Updated 10:29 p.m. — After weeks of closed-door negotiations bent on bridging large philosophical and financial gaps, Gov. Tim Walz and legislative leaders announced an agreement Sunday evening that would fund state government for the 2020-21 biennium.
Flanked by the House Speaker Melissa Hortman (DFL-Brooklyn Park) and Senate Majority Leader Paul Gazelka (R-Nisswa), Walz touted the bipartisan agreement as a successful compromise between DFL desires to increase funding for education and health care and Republicans’ hopes of holding the line on state spending and taxation.
The approximately $48 billion budget – which Gazelka characterized as a 3 percent rise in spending each year – found Walz surrendering on his proposal to raise the gas tax by 20 cents a gallon.
“I made no bones about it,” Walz said. “I don’t think there’s any disagreement that we want to all find a way to get infrastructure fixed. We couldn’t come to an agreement on where that was.”
[MORE See the agreement]
Meanwhile, Gazelka agreed to continue to fund government health care programs for low-income Minnesotans with a provider tax that would drop to 1.8 percent from its current 2 percent. Agreement was also reached to continue health reinsurance for an additional two years.
Hortman spoke of the compromises reached as “bending the cost curve in health care.” Walz said the sunset provision that would have ended the provider tax at the end of this year would have “put too many people at risk.”
House Minority Leader Kurt Daudt (R-Crown) spoke disparagingly of the budget agreement, saying that reducing health care costs was something all Republicans had focused on in their election campaigns and that he doesn’t believe it delivers that.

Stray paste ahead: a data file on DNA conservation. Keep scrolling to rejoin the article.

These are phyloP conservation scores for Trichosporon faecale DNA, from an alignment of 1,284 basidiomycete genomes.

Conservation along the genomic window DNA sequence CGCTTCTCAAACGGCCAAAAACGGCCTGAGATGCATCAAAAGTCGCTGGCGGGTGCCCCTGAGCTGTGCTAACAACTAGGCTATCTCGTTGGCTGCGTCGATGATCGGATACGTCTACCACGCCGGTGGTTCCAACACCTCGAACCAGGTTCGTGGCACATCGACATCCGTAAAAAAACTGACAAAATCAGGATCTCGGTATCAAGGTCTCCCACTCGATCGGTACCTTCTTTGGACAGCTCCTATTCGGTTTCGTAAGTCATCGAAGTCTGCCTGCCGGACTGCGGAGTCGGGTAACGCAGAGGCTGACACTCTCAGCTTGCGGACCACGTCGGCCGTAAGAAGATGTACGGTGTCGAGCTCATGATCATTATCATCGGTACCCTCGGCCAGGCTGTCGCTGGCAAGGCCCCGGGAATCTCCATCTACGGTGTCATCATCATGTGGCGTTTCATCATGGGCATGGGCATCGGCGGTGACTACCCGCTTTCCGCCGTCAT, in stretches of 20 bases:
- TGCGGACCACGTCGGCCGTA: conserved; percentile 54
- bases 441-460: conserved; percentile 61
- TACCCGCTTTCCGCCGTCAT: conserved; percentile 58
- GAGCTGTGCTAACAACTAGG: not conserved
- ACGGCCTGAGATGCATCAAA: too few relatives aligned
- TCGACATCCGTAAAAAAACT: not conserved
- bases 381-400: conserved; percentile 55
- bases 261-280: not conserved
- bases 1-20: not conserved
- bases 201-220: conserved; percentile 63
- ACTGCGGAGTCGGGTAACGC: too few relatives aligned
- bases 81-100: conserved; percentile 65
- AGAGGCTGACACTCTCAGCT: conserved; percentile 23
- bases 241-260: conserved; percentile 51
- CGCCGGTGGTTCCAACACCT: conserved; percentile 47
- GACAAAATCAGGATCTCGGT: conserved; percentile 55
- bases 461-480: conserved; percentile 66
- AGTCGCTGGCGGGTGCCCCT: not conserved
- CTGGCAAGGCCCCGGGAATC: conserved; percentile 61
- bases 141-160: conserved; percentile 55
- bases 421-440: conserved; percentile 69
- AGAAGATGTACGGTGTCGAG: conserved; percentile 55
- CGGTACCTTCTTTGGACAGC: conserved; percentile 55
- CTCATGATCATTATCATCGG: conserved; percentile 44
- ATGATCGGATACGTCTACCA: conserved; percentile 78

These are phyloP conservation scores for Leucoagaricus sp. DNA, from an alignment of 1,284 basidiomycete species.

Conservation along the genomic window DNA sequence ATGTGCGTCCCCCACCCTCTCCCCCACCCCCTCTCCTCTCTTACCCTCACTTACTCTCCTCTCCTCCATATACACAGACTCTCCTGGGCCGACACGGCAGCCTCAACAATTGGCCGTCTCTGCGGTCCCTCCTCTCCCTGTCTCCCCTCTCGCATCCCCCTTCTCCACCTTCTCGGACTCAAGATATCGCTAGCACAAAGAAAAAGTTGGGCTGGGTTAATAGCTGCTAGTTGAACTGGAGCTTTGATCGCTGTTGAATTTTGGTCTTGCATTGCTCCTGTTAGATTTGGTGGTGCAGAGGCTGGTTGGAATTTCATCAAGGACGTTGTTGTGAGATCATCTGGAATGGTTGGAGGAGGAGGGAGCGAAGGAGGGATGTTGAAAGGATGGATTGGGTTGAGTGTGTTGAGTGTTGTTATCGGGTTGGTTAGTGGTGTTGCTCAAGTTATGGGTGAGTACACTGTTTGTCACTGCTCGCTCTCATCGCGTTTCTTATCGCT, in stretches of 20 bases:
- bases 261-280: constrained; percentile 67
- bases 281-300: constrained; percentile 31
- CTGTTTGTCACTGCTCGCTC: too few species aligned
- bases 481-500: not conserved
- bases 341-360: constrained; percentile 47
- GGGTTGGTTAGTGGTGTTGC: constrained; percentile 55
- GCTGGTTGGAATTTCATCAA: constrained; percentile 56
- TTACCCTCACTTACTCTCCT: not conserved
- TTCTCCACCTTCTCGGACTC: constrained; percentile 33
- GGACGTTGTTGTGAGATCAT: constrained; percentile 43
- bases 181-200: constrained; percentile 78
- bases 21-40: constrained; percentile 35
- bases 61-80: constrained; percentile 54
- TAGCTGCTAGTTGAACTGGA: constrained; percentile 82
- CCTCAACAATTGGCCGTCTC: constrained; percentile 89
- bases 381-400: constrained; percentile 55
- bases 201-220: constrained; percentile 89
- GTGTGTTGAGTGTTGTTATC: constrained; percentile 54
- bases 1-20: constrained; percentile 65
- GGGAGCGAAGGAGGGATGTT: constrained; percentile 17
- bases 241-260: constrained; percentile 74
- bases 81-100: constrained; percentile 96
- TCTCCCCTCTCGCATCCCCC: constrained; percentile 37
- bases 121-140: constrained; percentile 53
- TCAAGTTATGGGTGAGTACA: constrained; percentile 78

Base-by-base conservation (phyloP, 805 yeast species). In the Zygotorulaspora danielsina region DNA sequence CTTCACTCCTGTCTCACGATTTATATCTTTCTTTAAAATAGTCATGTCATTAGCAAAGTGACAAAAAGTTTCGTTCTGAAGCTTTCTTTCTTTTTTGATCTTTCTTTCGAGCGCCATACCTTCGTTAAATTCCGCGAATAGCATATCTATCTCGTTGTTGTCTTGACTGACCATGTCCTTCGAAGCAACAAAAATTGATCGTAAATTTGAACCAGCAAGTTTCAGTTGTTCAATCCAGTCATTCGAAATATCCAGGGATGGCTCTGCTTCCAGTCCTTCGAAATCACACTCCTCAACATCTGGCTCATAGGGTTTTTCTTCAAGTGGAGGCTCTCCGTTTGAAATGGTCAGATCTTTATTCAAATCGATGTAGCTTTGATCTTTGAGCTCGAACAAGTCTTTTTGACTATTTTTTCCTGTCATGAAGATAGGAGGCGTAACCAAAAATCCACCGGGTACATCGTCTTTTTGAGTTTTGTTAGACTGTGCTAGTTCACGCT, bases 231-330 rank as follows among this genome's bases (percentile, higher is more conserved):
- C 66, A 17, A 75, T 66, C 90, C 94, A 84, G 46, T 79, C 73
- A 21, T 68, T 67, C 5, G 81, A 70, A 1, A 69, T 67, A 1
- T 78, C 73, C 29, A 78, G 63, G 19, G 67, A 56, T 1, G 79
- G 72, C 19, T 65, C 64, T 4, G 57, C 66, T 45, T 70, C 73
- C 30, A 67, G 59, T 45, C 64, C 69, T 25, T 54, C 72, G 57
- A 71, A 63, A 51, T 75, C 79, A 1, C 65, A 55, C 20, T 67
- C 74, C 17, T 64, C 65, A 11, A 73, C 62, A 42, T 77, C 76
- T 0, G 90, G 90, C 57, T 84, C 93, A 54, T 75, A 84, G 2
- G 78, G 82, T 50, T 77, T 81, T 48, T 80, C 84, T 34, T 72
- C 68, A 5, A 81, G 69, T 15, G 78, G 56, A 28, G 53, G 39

The agreement also reduces the state’s budget reserve by almost $491.37 million in the 2022-23 biennium. Walz said his position was that the “rainy day” fund should not go below $2 billion, and he said it achieves that goal.
Gazelka spoke of both sides wanting to win in negotiations, but “it was a draw and it’s good for Minnesotans.” He posited that the budget would provide “ample funding for education” – something with which Hortman agreed -- and health and human services programs for “people who need it.”
“One of the highlights that we were really trying to accomplish was that middle-class tax cut,” Gazelka said. “It’s the first time, I believe, in two decades that we’ve actually lowered an income tax rate.” The second-tier tax rate would be reduced by 0.25 percent under the proposal.
Hortman said that the plan is for conference committees to complete their reports by 5 p.m. Monday. “I would suspect that we can get a special session completed in one day, on Thursday, if everybody agrees and everybody’s schedules work out.”
As for complaints that too much of the negotiating process was conducted without communication with the public, Walz said, “I agree that the process piece of this, that there are things we need to look at, but the product, we’re really proud of.”
“We agreed to a budget deal,” Hortman added. “We are leaving it to the leadership of all of the members of the Legislature and the commissioners of the state of Minnesota to work out the agreements in public, with the input of the public, to even further enrich this deal.”
“We did something here in 2019 that is a big deal,” Walz said. “Divided government with vastly different visions and vastly different budgets that came together in a manner that was respectful.”
— Session Daily writers Rachel Kats, Erin Martin and Tim Walker contributed to this story.